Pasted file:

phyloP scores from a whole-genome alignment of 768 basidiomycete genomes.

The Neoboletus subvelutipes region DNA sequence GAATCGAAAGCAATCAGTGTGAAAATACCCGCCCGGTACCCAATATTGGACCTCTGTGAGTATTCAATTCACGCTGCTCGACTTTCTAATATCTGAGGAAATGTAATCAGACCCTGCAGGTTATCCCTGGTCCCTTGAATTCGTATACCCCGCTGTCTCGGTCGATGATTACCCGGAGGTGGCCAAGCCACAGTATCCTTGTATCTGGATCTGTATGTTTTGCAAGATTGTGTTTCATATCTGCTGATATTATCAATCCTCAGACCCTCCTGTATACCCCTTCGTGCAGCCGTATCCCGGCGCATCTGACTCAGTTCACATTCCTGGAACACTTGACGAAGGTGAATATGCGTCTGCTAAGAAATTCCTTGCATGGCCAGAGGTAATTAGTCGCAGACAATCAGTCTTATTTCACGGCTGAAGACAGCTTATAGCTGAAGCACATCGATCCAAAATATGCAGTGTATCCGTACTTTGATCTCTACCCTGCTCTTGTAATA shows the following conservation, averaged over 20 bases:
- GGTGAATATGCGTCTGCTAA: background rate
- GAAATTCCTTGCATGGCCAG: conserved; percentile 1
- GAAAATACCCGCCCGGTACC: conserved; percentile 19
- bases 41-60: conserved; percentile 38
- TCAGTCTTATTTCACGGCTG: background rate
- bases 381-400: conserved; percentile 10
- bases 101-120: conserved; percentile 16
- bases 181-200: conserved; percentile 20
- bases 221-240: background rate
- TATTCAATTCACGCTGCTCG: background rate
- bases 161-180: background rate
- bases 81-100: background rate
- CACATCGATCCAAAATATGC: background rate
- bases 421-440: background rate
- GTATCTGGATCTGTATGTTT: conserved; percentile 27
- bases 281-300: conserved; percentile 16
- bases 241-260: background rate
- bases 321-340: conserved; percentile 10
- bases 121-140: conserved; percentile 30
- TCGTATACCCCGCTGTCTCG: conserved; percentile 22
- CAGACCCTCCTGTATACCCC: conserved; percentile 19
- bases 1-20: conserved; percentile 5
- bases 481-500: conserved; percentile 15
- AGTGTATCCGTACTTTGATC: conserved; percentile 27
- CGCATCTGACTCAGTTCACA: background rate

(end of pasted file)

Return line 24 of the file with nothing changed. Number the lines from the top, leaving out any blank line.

- bases 1-20: conserved; percentile 5